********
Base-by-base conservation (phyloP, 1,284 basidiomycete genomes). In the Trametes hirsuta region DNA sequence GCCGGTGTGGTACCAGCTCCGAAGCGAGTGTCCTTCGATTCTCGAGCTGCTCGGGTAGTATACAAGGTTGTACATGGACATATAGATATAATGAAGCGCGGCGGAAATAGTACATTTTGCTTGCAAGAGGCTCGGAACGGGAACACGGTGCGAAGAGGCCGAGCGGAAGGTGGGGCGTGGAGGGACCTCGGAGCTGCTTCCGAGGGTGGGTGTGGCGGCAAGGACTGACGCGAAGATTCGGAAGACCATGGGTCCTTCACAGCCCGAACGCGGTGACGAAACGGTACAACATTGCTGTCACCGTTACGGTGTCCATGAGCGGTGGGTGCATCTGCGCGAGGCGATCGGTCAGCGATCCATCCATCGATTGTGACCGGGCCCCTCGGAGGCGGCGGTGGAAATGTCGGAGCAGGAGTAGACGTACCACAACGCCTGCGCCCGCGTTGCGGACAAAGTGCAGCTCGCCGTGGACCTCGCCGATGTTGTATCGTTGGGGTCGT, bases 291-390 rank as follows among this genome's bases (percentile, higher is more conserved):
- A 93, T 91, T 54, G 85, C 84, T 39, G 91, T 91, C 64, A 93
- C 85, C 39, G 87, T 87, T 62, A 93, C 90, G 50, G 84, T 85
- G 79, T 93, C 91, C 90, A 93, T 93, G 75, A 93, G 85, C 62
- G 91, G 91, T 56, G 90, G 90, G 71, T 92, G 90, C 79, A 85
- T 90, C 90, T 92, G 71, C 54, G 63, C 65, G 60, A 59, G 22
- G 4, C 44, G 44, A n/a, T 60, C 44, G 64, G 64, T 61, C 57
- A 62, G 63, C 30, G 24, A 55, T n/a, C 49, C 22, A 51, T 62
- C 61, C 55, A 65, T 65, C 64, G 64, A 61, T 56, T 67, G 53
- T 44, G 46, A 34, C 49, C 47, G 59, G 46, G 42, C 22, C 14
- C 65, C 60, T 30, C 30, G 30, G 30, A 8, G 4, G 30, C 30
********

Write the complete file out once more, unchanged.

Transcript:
Base-by-base conservation (phyloP, 1,284 basidiomycete genomes). In the Trametes hirsuta region DNA sequence GCCGGTGTGGTACCAGCTCCGAAGCGAGTGTCCTTCGATTCTCGAGCTGCTCGGGTAGTATACAAGGTTGTACATGGACATATAGATATAATGAAGCGCGGCGGAAATAGTACATTTTGCTTGCAAGAGGCTCGGAACGGGAACACGGTGCGAAGAGGCCGAGCGGAAGGTGGGGCGTGGAGGGACCTCGGAGCTGCTTCCGAGGGTGGGTGTGGCGGCAAGGACTGACGCGAAGATTCGGAAGACCATGGGTCCTTCACAGCCCGAACGCGGTGACGAAACGGTACAACATTGCTGTCACCGTTACGGTGTCCATGAGCGGTGGGTGCATCTGCGCGAGGCGATCGGTCAGCGATCCATCCATCGATTGTGACCGGGCCCCTCGGAGGCGGCGGTGGAAATGTCGGAGCAGGAGTAGACGTACCACAACGCCTGCGCCCGCGTTGCGGACAAAGTGCAGCTCGCCGTGGACCTCGCCGATGTTGTATCGTTGGGGTCGT, bases 291-390 rank as follows among this genome's bases (percentile, higher is more conserved):
- A 93, T 91, T 54, G 85, C 84, T 39, G 91, T 91, C 64, A 93
- C 85, C 39, G 87, T 87, T 62, A 93, C 90, G 50, G 84, T 85
- G 79, T 93, C 91, C 90, A 93, T 93, G 75, A 93, G 85, C 62
- G 91, G 91, T 56, G 90, G 90, G 71, T 92, G 90, C 79, A 85
- T 90, C 90, T 92, G 71, C 54, G 63, C 65, G 60, A 59, G 22
- G 4, C 44, G 44, A n/a, T 60, C 44, G 64, G 64, T 61, C 57
- A 62, G 63, C 30, G 24, A 55, T n/a, C 49, C 22, A 51, T 62
- C 61, C 55, A 65, T 65, C 64, G 64, A 61, T 56, T 67, G 53
- T 44, G 46, A 34, C 49, C 47, G 59, G 46, G 42, C 22, C 14
- C 65, C 60, T 30, C 30, G 30, G 30, A 8, G 4, G 30, C 30